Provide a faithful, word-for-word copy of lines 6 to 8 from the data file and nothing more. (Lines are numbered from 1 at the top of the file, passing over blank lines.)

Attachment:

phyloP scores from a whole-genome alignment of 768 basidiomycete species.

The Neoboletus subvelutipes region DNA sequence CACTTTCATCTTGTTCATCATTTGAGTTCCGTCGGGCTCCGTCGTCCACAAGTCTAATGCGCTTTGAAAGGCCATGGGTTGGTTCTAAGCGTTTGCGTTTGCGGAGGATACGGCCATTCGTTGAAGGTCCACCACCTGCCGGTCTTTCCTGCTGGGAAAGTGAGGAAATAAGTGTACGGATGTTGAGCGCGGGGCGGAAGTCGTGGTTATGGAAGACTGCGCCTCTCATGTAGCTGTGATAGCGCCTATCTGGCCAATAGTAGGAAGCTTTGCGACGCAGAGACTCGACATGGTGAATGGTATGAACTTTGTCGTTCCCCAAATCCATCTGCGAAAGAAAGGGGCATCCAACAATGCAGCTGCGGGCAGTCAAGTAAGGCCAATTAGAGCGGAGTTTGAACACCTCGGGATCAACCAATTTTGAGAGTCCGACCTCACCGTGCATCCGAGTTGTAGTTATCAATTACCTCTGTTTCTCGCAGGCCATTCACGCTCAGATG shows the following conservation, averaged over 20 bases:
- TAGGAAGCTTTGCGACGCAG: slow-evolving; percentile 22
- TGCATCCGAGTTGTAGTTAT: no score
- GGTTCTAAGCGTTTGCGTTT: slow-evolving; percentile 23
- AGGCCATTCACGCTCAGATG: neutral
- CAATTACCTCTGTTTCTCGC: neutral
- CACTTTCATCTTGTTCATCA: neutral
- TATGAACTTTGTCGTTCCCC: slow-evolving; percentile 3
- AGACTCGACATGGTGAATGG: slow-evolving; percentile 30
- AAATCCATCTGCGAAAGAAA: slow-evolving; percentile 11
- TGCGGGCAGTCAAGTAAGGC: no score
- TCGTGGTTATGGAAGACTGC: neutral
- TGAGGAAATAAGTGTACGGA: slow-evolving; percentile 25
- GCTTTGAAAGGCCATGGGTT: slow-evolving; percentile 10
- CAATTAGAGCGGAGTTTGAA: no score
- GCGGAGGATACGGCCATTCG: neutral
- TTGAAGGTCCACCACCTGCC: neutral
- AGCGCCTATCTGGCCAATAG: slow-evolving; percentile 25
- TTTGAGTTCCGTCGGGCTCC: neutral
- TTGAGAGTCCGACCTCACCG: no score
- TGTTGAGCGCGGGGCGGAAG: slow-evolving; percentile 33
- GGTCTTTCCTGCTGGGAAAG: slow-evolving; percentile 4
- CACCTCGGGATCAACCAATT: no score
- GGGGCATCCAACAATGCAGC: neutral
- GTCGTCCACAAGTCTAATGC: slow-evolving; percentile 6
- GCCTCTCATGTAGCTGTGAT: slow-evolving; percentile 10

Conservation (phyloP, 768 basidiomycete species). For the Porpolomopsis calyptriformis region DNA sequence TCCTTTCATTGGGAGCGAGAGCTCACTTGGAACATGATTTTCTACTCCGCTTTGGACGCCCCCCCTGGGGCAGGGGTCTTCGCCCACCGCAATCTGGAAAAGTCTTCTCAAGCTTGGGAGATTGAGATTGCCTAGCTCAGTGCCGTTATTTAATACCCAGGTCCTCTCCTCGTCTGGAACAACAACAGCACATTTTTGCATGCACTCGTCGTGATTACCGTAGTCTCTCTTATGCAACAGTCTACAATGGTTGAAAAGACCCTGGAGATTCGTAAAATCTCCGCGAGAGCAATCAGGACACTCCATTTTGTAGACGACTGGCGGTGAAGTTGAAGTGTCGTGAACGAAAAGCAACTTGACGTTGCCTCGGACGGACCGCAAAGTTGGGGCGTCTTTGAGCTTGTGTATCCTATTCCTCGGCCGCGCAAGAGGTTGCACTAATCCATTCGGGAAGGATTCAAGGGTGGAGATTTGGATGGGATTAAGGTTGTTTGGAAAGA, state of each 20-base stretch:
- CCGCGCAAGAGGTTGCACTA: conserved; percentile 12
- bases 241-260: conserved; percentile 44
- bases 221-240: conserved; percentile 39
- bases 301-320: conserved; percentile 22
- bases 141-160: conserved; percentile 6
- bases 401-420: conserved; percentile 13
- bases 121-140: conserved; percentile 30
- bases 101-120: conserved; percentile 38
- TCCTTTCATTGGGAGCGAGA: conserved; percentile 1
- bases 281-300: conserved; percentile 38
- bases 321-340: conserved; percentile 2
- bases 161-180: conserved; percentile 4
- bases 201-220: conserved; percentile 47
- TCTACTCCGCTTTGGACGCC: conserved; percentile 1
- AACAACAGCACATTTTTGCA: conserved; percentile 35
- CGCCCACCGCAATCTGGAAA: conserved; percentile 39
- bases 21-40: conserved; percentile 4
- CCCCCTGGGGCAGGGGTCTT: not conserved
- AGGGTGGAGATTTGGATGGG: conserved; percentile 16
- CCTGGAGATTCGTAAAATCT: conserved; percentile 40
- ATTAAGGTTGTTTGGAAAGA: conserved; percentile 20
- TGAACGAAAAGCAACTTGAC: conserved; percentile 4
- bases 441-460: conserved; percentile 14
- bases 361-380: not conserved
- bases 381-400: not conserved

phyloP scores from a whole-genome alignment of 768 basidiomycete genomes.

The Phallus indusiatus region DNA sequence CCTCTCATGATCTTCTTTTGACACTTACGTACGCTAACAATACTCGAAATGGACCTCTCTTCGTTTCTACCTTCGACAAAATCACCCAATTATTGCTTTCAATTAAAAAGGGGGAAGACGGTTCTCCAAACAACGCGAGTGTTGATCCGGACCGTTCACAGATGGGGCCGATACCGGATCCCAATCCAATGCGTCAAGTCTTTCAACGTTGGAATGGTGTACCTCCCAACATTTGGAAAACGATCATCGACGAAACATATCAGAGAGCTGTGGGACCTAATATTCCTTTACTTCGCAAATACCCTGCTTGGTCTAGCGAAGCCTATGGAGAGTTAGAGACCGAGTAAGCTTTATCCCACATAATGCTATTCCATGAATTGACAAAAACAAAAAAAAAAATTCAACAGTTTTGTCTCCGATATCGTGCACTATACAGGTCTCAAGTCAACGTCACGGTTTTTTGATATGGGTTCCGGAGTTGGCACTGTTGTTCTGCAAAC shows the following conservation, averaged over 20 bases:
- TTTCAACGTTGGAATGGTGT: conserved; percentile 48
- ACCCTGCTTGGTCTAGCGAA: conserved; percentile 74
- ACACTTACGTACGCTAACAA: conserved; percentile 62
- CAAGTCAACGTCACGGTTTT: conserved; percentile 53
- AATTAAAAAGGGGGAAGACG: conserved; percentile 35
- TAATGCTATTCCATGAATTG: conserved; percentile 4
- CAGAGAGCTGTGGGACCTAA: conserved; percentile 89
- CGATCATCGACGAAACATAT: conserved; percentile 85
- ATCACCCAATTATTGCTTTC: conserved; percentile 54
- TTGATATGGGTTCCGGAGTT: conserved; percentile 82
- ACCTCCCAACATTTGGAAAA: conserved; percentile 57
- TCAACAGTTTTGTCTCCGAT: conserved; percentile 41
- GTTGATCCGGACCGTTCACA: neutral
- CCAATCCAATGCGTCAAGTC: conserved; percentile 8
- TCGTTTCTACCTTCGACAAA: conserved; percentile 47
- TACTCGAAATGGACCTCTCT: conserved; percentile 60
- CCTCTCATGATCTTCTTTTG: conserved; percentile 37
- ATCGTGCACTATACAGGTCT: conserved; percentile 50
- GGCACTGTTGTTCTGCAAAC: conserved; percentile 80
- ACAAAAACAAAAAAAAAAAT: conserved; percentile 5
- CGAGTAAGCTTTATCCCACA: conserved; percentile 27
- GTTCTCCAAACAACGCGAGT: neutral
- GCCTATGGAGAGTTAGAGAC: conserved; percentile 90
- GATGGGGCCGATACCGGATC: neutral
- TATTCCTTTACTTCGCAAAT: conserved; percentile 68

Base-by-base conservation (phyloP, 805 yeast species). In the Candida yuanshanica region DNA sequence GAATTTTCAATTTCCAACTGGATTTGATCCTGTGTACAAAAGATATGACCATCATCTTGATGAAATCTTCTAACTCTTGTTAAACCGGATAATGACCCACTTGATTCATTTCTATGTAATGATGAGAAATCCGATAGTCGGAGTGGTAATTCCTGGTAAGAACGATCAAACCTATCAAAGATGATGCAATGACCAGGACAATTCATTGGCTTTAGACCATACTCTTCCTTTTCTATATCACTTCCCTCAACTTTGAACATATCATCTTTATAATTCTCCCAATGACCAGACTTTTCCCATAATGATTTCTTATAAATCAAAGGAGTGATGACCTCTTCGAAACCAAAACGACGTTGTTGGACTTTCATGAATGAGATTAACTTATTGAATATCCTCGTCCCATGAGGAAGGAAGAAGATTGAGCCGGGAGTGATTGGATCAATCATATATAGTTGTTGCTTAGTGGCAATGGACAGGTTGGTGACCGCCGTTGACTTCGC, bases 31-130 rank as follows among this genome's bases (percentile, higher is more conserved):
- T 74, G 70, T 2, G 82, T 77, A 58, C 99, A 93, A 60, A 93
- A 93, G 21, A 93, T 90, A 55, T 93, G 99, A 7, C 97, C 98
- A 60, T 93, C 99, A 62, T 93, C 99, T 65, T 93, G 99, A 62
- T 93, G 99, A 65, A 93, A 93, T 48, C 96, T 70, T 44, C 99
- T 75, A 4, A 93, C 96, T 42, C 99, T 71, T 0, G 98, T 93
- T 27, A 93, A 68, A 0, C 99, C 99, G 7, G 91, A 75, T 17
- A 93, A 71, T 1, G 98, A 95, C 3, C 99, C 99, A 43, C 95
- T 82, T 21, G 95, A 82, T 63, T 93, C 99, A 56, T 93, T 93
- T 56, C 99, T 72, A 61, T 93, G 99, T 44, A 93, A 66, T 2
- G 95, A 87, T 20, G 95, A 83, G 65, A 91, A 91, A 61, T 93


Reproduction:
- AGGCCATTCACGCTCAGATG: neutral
- CAATTACCTCTGTTTCTCGC: neutral
- CACTTTCATCTTGTTCATCA: neutral